Categories:  Campus

UIC leaders detail impact of budget impasse

piggy bankAs the state budget stalemate nears its two-year mark, university officials are preparing to make additional budget cuts while continuing to diversify revenue streams.

“We have been holding our ground,” Chancellor Michael Amiridis told community members at a town hall held by the Academic Professional Advisory Committee Feb. 9, addressing the budget gridlock’s effects, “but I don’t know for how much longer we’ll be able to.”

Amiridis and other university leaders explained that UIC has not received a full-year budget appropriation since fiscal 2015, and even though stopgap funding was approved in fiscal 2016, sending $180 million to the University of Illinois system, the amount was about 27 percent of what the system expected to receive, leaving UIC with a budget shortfall of about $125 million. The stopgap partially funded Monetary Assistance Program (MAP) grants, too, but it only provided $170 million statewide, about 45 percent of the fiscal 2015 appropriation.

To address the shortfall, UIC placed 39 percent of units’ and departments’ state, institutional and student fee accounts in escrow at the close of the last fiscal year; the money is expected to be returned after budgets have been approved.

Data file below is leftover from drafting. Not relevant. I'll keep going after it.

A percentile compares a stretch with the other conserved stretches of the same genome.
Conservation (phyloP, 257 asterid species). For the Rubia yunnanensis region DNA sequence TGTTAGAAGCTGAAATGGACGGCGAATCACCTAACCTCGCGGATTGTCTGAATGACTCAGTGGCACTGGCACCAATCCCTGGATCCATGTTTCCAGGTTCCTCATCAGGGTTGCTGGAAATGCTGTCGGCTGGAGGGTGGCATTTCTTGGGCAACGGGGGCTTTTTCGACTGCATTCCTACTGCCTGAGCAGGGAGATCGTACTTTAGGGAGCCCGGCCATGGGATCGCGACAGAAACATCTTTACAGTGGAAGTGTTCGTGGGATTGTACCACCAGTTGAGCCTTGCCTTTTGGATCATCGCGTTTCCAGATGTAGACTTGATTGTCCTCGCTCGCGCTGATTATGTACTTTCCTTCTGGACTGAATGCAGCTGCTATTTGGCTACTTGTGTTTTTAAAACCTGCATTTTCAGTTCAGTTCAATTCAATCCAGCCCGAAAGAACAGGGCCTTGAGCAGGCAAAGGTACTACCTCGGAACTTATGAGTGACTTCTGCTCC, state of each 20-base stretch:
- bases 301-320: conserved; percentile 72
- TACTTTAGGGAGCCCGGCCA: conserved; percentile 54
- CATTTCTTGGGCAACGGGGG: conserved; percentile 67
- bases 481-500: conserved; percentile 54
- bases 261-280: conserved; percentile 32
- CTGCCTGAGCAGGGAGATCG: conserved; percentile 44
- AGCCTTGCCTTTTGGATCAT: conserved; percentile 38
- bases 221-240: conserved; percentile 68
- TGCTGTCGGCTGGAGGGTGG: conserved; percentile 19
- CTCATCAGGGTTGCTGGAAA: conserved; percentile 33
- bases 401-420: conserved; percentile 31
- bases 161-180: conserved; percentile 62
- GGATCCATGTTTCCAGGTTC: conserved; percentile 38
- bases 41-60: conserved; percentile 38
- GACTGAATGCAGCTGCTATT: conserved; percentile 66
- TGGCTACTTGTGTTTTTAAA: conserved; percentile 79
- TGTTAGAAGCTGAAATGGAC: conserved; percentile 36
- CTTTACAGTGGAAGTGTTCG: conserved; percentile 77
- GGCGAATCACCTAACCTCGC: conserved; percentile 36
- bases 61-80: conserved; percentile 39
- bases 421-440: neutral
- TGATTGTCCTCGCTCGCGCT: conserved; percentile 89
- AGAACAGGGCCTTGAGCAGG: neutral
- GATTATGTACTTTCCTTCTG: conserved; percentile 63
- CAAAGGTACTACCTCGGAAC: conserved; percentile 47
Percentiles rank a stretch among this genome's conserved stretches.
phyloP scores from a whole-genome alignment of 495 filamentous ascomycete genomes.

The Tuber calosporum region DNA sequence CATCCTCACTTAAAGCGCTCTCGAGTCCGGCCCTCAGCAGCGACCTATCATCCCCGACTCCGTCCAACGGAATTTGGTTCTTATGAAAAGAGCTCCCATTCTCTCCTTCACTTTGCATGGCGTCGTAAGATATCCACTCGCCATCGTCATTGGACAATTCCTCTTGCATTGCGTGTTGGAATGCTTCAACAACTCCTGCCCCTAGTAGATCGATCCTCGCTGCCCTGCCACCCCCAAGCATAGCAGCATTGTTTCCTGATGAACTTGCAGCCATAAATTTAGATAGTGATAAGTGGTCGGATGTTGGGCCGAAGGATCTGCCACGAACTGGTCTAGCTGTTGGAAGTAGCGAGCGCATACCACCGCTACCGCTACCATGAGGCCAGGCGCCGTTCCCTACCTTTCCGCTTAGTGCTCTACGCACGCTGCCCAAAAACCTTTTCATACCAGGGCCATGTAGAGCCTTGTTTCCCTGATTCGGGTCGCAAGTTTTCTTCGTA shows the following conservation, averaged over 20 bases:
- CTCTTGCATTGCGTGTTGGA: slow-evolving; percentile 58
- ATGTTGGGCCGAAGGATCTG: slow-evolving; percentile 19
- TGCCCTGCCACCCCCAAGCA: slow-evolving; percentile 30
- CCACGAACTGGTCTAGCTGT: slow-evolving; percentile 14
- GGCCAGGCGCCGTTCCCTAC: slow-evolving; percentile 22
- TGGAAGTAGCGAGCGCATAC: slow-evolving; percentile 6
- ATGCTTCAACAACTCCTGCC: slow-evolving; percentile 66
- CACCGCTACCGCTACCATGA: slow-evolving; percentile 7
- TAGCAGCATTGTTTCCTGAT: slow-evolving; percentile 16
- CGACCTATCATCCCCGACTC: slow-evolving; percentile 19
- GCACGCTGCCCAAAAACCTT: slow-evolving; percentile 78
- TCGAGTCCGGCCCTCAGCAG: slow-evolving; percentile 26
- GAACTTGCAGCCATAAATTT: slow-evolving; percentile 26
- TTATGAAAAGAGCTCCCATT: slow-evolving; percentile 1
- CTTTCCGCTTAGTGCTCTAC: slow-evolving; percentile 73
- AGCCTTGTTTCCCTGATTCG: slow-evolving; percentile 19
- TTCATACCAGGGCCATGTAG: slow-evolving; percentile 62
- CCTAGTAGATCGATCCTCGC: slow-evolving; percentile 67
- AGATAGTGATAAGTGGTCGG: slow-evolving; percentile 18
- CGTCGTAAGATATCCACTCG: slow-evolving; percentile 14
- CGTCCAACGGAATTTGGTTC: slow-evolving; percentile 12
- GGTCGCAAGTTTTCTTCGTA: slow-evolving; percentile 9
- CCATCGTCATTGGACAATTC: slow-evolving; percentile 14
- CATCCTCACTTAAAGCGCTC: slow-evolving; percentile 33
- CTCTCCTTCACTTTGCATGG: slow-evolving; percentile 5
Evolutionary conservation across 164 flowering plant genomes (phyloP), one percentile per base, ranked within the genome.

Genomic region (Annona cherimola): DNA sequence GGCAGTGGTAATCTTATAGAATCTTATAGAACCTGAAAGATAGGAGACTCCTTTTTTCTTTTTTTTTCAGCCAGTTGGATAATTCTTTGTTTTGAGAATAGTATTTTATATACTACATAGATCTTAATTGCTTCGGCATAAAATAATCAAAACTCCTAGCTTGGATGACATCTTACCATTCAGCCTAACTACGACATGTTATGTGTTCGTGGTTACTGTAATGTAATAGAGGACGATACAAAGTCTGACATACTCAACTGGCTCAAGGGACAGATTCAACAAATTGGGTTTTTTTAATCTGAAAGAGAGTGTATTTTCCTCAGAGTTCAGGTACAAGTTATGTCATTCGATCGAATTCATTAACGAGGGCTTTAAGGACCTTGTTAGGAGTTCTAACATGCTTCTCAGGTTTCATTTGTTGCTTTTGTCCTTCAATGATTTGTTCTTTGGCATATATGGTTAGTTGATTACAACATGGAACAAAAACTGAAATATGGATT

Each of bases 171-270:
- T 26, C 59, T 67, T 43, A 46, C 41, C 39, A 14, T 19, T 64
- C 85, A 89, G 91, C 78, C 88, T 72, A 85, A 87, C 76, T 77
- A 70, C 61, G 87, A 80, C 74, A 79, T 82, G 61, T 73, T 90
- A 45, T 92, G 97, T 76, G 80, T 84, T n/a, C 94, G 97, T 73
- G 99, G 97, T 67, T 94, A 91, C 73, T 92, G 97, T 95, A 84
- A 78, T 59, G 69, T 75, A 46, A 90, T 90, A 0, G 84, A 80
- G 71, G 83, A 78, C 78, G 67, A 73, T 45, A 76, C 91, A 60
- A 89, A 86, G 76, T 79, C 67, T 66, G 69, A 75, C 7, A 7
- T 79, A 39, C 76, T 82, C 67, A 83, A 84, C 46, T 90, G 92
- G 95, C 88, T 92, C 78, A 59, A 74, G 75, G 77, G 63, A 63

For fiscal 2017, UIC has received only about six months of its appropriation, said Janet Parker, associate chancellor and vice provost for budget and resource planning. “At this time, we have no appropriation for the remainder of the year,” she added. A gap of $75 million remains.

The state has also failed to fund $32 million in MAP grants, which UIC has accepted “in good faith, expecting the state to pay us back,” Amiridis said. Without further action from the state, the university has a potential liability of being short $107 million in fiscal 2017.

Until a state budget is authorized for this fiscal year, a draft of the fiscal 2017 budget, following the same planning assumptions as 2016, will be posted.

Starting in fiscal 2018, additional measures will be taken to address the shortfalls, including selective budget cuts, which could fall anywhere between 3 percent and 10 percent.

“A lot of it depends on the size of the hole we have,” Amiridis said.

Despite the university’s financial situation, he noted that UIC will not close.

“It will continue to grow, it will continue to grow organically like we have over the last few years and it will continue to grow through merger acquisition, the way we have historically grown over the years,” he said.

And student enrollment has actually increased over the last few years.

“That’s a saving ground for us,” Amiridis added.

Recruitment of students from outside of Illinois, including 39 international students in January, is one of the university’s revenue streams that administrators are focusing on, said Susan Poser, provost and vice chancellor for academic affairs. She expects that the university will establish revenue-producing partnerships for online programs, and deans have been asked to prioritize fundraising. In the future, administrators would like to pursue public-private partnership agreements that could finance the construction of new campus facilities.

Topics

, ,